Hildegard of Bingen

Thanks to the best-selling recording, Vision, an unprecedented number of people in our culture are rediscovering Hildegard of Bingen – one the greatest geniuses of the Middle Ages, maybe of all time. This twelfth century Benedictine abbess was a theologian, composer, artist, poet, visionary, and social critic. She also preached and wrote letters of spiritual counsel to popes, kings, bishops, nuns, and educated laity, male and female, all over Europe. In her spare time she practiced the healing arts and writing an informed treatise (from which Ellis Peters has derived some of the lore she attributes to her mystery-solving Brother Caedfel).

Hildegard referred to herself as merely “a feather on the breath of God,” another example proving that the Lord uses the weakest of tools to show forth divine glory. To her own age, she seemed a great prophetic figure, and was referred to for a century afterwards as “the Sibyl of the Rhine.” By the Renaissance her writing – most of them based on her mystical visions – were dismissed as too filled with medieval typology. Today, they strike us as astonishingly modern-sounding and pertinent to our concerns, especially when she speaks of the “greening power” of the earth or warns that all living creatures are interdependent, so that the loss of one species affects the others. Her understanding of the female psyche and voice has been an inspiration to feminists. When she criticizes the rulers of her own day in parables and images, she is creating the kind of literature writers in the former Soviet Union called “Samizdat” – cryptic stories which will escape the notice of censors, yet communicate to their intended audience.

All this productivity might suggest she was a woman of boundless energy and stamina. Actually, Hildegard suffered from debilitating illnesses most of her adult life. Among other afflictions, she suffered blinding headaches. In his fascinating study, Migraine, the neurologist, Oliver Sacks, discusses the complicated relationship among sickness, creativity, visions, and the spiritual insight, using Hildegard’s The Book of Divine Works as his illustration. Certainly, the knowledge that her revelations came to her in the midst of her own pain and weakness helps make her accessible to us, who might otherwise feel merely intimidated by such formidable accomplishment.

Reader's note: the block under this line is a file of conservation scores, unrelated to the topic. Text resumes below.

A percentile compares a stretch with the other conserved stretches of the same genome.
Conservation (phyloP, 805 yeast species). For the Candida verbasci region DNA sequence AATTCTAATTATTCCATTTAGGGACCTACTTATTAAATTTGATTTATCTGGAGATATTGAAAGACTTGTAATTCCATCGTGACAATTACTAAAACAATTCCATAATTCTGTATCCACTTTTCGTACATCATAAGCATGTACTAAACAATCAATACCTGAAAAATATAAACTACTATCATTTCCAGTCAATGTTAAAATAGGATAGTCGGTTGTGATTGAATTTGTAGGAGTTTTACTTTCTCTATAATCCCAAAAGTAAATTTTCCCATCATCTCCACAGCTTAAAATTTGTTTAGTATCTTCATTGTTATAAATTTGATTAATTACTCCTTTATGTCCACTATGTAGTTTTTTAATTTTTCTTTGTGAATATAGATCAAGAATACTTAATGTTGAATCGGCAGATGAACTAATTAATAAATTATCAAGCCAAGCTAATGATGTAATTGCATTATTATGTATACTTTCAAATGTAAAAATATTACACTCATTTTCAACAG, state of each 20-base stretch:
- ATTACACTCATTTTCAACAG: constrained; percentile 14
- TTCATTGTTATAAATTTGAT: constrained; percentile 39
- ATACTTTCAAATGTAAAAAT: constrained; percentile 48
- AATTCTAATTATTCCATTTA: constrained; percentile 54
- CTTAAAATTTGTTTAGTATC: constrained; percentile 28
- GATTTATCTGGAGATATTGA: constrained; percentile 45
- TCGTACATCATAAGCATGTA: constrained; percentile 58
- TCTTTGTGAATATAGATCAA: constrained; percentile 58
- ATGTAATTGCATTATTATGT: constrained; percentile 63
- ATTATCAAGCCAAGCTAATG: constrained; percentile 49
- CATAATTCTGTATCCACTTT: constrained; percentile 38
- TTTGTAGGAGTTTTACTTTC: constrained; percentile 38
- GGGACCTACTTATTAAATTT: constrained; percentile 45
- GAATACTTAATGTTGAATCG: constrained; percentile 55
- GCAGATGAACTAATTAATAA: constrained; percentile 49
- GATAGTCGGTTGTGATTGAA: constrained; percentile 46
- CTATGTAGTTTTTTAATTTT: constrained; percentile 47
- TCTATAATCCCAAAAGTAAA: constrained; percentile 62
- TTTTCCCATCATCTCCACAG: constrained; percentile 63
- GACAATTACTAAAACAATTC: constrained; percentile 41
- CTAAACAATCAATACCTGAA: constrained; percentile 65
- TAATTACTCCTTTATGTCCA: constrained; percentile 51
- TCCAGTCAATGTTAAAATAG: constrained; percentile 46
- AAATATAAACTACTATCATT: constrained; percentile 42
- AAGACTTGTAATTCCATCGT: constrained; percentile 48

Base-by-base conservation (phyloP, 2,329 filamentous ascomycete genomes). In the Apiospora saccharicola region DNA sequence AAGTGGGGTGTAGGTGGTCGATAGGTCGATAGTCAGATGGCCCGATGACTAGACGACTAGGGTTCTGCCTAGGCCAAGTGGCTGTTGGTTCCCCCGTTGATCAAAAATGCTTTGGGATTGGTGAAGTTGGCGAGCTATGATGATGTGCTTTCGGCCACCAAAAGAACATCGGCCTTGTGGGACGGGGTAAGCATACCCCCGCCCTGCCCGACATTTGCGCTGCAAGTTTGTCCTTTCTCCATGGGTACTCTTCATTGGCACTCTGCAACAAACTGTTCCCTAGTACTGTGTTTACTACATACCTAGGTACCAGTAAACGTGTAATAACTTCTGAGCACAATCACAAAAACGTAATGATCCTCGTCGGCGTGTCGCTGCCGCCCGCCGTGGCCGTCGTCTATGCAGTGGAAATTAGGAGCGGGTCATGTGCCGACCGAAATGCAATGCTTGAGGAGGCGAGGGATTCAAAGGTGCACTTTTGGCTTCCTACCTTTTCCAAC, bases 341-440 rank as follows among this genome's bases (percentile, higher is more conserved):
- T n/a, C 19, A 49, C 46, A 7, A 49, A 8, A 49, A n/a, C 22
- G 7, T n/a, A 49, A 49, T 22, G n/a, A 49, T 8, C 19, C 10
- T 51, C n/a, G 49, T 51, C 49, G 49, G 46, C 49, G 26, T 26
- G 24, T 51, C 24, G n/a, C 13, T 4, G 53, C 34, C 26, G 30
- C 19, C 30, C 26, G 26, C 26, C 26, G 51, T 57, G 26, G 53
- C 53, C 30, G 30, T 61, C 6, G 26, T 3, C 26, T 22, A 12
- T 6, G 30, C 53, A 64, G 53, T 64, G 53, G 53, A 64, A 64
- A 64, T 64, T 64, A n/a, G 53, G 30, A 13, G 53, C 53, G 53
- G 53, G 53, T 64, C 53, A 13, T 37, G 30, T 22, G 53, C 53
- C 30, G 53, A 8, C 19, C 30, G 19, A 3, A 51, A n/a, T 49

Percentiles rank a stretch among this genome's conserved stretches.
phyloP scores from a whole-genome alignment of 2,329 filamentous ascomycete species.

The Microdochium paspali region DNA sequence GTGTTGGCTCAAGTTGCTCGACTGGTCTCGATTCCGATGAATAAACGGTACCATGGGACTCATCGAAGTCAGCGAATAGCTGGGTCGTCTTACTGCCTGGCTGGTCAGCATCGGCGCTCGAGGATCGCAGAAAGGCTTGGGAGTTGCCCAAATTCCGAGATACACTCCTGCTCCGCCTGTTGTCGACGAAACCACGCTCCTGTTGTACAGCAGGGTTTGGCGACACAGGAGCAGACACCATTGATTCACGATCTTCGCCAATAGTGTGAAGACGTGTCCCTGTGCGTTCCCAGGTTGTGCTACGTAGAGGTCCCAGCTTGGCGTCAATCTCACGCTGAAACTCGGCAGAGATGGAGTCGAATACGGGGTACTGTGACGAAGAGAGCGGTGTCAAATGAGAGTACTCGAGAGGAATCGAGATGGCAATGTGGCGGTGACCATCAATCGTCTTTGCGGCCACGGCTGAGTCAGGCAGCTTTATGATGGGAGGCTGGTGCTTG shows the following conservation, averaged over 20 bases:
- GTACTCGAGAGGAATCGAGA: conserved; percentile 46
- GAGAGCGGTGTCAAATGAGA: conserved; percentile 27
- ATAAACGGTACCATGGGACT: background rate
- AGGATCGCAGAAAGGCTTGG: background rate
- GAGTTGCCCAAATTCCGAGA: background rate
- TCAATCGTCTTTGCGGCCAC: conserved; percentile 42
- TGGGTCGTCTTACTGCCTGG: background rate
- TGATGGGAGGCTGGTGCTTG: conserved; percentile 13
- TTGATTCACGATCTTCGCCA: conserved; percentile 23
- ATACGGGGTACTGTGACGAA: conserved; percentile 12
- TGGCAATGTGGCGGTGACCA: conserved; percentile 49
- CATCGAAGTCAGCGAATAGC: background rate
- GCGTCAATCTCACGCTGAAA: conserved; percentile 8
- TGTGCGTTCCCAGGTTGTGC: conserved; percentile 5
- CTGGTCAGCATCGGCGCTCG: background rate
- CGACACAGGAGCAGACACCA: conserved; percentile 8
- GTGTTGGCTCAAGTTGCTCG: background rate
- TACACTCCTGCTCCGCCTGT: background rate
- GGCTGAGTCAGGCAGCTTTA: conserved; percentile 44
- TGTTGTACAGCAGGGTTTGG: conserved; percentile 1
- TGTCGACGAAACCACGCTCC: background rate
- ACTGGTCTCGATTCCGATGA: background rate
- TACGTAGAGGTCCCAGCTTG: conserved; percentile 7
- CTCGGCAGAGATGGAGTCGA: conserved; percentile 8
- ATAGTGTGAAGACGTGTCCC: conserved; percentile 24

In the last few years, there have been a growing number of resources made available for those wishing to learn more of her wisdom. A number of recordings of her songs have been released. Vision has been popularized by New Age saxophone accompaniments, but for musical purists, there are also arrangement faithful to her own scores. Bear and Company Publishing has printed translations of the majority of the principle writings, many edited by Matthew Fox. Those interested in learning more about her life can find out more from any good dictionary of saints, while people wishing to read about her mysticism and philosophy may want to look at the discussions in one of Evelyn Underhill’s books on the Mystics, or in Fox’s Original Blessing: A Primer in Creation Spirituality. Sister Barbara Jean of the Episcopal Order of the Sisters of the Holy Nativity gives illuminating retreats on Hildegard and related mystics. She is based in Santa Barbara, California.

Eight centuries after Hildegard’s death, we are only beginning to appreciate the full message of this woman who understood that the richness of creation reflects its Maker, that truth is learned through intuition no less than by intellect, and that whatever we know – be it science, love, or justice, or thankfulness for our own lives and all living things around us – comes from God. In our pilgrimage through the created cosmos, she is a potent guide, alive in the spirit of Holy Wisdom, waiting to lead us nearer to the divine mysteries.